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Black women in academia face unique challenges on the job

AYESHA RASCOE, HOST:

The past few weeks have been full of controversy and tragedy for Black women in academia. Claudine Gay, the first Black woman to head Harvard University, stepped down after a donor-led campaign pushed for her ouster over plagiarism accusations and her response to antisemitism on campus. And earlier this month, a former administrator at Lincoln University, a historically Black college, died by suicide. Antoinette Candia-Bailey had reportedly complained of bullying at the institution. The school's president, a white man, has taken a leave of absence while the case is reviewed. All of this has led to an outcry about the treatment of Black women in higher education.

Here to talk with us about the weight of this moment is Joy Gaston Gayles. She's the head of North Carolina State University's Department of Educational Leadership, Policy and Human Development and a former president of the Association for the Study of Higher Education. Welcome to the program.

JOY GASTON GAYLES: Thank you so much. Thank you for inviting me to have this tough conversation.

RASCOE: And I want to be clear that you're speaking on behalf of yourself, not on behalf of any institution. I want to start off - talk to me about what it is like to be a Black woman trying to climb the ladder in higher education. What is unique about that circumstance?

GAYLES: It's difficult because for a lot of us, particularly if we are in predominantly white institutions, it's hard because you'll find that you are the only one or one of few, and that's been the case for me. And, you know, when you're the only one, when microaggressions happen, when gaslighting happens, you question it to say, did that really happen? Did that really happen to me? And if you don't have anybody to talk to, if you don't have a community of support, you can just endure that day after day after day. And that's how bullying is able to perpetuate itself and - 'cause nobody is stepping up to stop it. And particularly in reference to Black women - we don't get that kind of protection.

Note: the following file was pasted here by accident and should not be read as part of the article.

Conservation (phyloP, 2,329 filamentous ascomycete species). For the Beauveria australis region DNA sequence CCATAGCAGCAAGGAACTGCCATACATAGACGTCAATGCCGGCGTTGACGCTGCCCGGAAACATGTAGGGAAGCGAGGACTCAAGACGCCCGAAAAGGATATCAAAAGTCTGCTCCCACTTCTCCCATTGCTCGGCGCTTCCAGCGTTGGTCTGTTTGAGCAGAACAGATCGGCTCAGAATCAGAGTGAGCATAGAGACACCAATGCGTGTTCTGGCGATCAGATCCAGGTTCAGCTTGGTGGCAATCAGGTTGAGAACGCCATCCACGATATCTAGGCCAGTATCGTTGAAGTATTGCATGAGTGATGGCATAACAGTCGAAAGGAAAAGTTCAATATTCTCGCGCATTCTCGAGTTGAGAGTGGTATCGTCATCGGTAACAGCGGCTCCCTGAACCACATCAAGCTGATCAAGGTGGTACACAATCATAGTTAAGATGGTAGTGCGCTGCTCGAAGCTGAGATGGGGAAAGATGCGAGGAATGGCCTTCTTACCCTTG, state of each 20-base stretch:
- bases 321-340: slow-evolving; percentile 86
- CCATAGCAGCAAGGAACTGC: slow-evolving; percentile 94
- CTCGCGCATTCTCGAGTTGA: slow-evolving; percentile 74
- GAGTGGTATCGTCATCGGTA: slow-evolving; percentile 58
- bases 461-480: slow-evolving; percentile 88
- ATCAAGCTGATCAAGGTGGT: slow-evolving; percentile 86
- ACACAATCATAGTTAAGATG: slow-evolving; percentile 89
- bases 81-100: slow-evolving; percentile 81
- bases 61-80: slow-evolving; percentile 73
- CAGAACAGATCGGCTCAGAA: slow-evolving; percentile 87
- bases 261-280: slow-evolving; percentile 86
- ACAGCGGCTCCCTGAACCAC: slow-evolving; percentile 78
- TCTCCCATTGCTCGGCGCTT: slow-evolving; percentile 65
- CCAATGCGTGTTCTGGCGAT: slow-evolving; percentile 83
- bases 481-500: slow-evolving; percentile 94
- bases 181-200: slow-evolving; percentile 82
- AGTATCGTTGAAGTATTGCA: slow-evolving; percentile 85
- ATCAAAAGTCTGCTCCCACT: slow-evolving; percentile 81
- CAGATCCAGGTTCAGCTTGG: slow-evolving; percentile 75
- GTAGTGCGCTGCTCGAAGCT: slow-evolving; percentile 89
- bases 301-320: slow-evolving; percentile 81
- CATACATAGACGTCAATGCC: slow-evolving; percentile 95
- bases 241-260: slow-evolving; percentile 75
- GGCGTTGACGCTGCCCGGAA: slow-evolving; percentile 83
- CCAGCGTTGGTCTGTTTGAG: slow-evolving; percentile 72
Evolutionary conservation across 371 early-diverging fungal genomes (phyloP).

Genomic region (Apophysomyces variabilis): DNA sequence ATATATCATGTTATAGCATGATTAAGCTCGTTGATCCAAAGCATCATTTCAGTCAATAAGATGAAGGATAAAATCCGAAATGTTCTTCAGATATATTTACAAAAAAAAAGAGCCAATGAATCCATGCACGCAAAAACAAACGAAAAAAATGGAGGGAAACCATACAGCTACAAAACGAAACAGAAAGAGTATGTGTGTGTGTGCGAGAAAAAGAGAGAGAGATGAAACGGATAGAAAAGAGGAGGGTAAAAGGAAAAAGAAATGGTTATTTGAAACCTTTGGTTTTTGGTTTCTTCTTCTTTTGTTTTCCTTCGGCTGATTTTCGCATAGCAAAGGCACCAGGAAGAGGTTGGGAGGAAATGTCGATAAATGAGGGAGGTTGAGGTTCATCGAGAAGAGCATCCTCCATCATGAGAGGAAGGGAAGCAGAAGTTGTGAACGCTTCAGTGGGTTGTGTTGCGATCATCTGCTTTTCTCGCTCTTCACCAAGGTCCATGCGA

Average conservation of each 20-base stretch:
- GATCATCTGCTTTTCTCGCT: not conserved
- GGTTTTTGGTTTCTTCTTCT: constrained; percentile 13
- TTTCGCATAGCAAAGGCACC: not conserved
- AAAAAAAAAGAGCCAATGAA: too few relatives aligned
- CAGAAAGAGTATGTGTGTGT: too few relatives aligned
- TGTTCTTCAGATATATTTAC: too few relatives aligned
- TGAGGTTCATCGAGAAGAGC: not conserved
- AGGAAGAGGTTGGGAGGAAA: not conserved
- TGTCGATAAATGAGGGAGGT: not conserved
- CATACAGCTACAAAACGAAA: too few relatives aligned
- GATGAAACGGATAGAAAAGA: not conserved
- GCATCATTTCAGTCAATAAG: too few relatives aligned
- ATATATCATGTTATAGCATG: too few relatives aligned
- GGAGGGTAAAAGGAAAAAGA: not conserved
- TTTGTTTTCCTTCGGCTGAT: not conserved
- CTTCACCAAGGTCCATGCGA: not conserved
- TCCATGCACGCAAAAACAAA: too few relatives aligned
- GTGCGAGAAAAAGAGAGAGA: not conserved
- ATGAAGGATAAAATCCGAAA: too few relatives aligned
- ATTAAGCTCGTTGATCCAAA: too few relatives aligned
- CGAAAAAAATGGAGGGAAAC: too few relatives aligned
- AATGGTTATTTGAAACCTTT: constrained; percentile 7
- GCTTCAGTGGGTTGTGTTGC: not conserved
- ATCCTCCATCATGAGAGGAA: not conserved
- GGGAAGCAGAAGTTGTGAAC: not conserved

RASCOE: I mean, I read that Black women often feel like their research is less likely to be funded. They're scored lower on faculty evaluations. Tressie McMillan Cottom often says - and she's a scholar - that the institution cannot love you. And I just wonder about what that feels like - to give in that way.

GAYLES: Yeah, but you got to have your why straight. We are in these spaces, and we know this - that the academy will never love us to the extent that we love it because we show up because we love what we do. We love the students that we work with. And so you have to have your why together. Otherwise, you will get caught up in the ways that the institution not loving us manifests itself. To some degree, like, I think about Claudine Gay, like, leaving - she had to because they were going to keep coming for her until she did. And I just think about the stress that happens when they come for you in that way, and it's not worth it, right? I want to do good work, but I don't want to die.

RASCOE: Talking about Claudine Gay - when she stepped down, I saw so many posts on social media from, like, Black professors, and they seemed extremely distraught. Why did her resignation hit so hard?

GAYLES: I think it hit hard because, like, she was the first...

RASCOE: The first.